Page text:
Did you feel it? Report a felt earthquake.  http://www.prh.noaa.gov/ptwc/jump.php?site=http://earthquake.usgs.gov/eqcenter/dyfi.php
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« Reply #2 on: February 27, 2010, 07:16:39 AM »

http://news.bbc.co.uk/2/hi/in_pictures/8540473.stm
In pictures: Chile earthquake
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« Reply #3 on: February 27, 2010, 07:20:04 AM »

http://newsinfo.inquirer.net/breakingnews/world/view/20100227-255665/At-least-64-dead-as-huge-88-quake-rocks-Chile
At least 64 dead as huge 8.8 quake rocks Chile


Agence France-Presse
First Posted 15:12:00 02/27/2010

Filed Under: Earthquake

SANTIAGO—(UPDATE 5) A huge 8.8-magnitude earthquake rocked Chile early Saturday killing at least 64 people, toppling buildings and triggering a tsunami warning around the Pacific rim of fire, officials said.

The massive quake plunged much of the Chilean capital, Santiago, into darkness as it snapped power lines and severed communications, and Agence France-Presse journalists spoke of walls and masonry collapsing. People in pyjamas fled onto the streets.

Residents in the south of the city, which appeared to have borne the brunt of the temblor, said roads had crumpled and a bridge had been damaged, as an AFP correspondent said buildings "shook like jelly."

Japan's meteorological agency also warned of a tsunami risk across large areas of the Pacific including as far away as the Antarctic as the Philippines warned low lying coastal areas to prepare for a possible evacuation.
The Philippine Institute of Volcanology and Seismology said that the tremor could generate a destructive tsunami that could hit coastlines on the eastern side of the archipelago.

"No evacuation order is in effect but communities along the east coast of the country are advised to wait for further information and to prepare for possible evacuation," Phivolcs said in an advisory.

Phivolcs Director Renato Solidum told the Inquirer that the issuance of the tsunami alert at 3:10 p.m. is standard operating procedure for the Phivolcs. “This is to remind the public that there was a strong earthquake in another part of the world that could cause a tsunami. It would be best for the public to be prepared.”

He added that in 1960, a magnitude 9.5 earthquake hit Chile, the strongest recorded earthquake in history. That quake caused waves as high as six meters to reach the country 24 hours after the actual quake. “We cannot lower our guard here.”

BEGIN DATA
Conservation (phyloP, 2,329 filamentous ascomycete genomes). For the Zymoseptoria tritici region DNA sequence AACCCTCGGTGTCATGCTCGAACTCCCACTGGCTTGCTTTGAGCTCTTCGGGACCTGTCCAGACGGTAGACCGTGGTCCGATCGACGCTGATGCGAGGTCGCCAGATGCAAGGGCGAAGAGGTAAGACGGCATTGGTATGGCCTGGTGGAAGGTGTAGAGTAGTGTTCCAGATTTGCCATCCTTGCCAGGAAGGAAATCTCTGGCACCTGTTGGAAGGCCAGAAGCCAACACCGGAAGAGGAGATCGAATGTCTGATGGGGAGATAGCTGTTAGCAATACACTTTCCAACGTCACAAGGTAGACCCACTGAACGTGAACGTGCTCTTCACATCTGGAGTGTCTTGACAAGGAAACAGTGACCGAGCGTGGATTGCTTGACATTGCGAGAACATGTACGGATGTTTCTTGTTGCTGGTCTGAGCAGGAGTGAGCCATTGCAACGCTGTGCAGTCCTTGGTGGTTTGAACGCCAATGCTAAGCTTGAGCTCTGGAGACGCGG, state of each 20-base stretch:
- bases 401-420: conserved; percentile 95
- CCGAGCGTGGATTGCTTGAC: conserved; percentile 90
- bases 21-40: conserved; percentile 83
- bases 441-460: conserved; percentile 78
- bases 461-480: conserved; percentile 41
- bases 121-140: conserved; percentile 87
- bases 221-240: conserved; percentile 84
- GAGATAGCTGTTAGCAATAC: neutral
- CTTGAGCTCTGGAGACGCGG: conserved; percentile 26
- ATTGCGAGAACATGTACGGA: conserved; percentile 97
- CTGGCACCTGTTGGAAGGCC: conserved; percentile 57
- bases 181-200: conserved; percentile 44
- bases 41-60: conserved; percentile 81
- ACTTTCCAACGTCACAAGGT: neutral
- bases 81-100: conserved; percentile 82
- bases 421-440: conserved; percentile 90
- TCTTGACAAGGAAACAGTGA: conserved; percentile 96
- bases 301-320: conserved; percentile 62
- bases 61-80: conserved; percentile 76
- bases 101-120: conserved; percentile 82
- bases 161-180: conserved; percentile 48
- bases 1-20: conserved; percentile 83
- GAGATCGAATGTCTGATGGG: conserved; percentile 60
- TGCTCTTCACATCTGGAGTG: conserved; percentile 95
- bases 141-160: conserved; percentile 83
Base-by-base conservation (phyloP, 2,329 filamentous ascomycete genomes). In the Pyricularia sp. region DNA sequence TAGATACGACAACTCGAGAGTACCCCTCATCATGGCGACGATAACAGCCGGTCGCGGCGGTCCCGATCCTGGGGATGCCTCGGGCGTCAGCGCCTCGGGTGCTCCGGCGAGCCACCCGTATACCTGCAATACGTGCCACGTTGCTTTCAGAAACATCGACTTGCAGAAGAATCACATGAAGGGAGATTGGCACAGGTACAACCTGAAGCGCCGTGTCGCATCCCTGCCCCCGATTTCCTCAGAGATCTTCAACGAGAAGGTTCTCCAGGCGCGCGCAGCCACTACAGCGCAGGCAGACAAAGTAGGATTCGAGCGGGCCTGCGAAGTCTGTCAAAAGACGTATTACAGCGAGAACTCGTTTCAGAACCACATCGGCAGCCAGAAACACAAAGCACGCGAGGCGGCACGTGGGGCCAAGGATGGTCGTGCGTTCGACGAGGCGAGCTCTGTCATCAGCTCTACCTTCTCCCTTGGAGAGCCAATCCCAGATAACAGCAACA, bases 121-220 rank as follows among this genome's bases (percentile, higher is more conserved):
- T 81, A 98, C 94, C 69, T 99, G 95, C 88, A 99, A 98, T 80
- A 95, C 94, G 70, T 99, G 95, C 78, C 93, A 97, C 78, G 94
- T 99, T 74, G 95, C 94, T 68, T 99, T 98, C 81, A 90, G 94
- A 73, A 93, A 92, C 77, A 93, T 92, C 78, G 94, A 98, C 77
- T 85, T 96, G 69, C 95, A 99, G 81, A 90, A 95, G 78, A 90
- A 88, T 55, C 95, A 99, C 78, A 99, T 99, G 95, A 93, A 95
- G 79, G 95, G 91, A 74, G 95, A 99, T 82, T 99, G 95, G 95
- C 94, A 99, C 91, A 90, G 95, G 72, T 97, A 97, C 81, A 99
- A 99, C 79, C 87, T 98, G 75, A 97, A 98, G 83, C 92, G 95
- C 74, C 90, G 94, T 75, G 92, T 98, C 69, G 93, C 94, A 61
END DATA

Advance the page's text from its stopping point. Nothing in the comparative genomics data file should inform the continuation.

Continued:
Chilean President Michele Bachelet and her officials rushed to their offices to coordinate disaster relief, state television said, as powerful aftershocks panicked the population of the quake-prone Latin American country.

Officials urged terrified residents to try to stay calm and to remain in their homes.

"With the quake of this magnitude, we cannot rule out other casualties," Bachelet said.
The quake struck at 3:34 am local time (0634 GMT) when many Chileans were still in nightclubs partying at the start of the weekend.

It was swiftly followed by a series of aftershocks ranging from 5.6 to 6.9 on the Moment Magnitude Scale.

Santiago lies 325 kilometers (200 miles) northeast of the epicenter of the quake, which hit at a depth of 35 kilometers (21.7 miles).

It struck 100 kilometers (60 miles) northwest of the Chilean town of Chillan, the US Geological Survey said, and 115 kilometers (70 miles) northeast of Concepcion, a city of about a million people.

The US Pacific Tsunami warning center issued a tsunami warning for Chile and Peru, and a tsunami watch for its regional neighbors Ecuador, Colombia, Antarctica, all of Central America and French Polynesia.

"Sea level readings indicate a tsunami was generated," the center said. "It may have been destructive along coasts near the earthquake epicenter and could also be a threat to more distant coasts."

Authorities should take "appropriate action," it added, but said the warning did not apply to the west coast of the United States.

"There is a possibility that tsunami will widely occur in the Pacific Ocean," an official for the Japanese meteorological agency said. "We are now checking if tsunami may hit Japanese coastal areas."

Asian nations have been on heightened alert ever since a massive 2004 tsunami that killed more than 220,000 people around the Indian Ocean.

Japanese Prime Minister Yukio Hatoyama ordered his government to be prepared to offer support for victims if necessary, Jiji Press reported.

"Swift action should be required," Hatoyama told reporters. "It appears to be fairly sizable. I told ministries concerned to be ready to take measures in case relief assistance is needed."
US seismologists had initially put the magnitude of the tremor at 8.5 but later adjusted it to 8.8.

Earthquake-prone Chile lies along the Pacific rim of fire and is regularly rocked by temblors, but damage is often limited as they mostly hit in desert regions which are sparsely populated.

In May 1960 the country was ravaged what is now known as Valdivia or Great Chilean Earthquake, which was rated 9.5 on the moment magnitude scale.

The resulting tsunami affected southern Chile, Hawaii, Japan, the Philippines, reaching as far as eastern New Zealand and southeast Australia.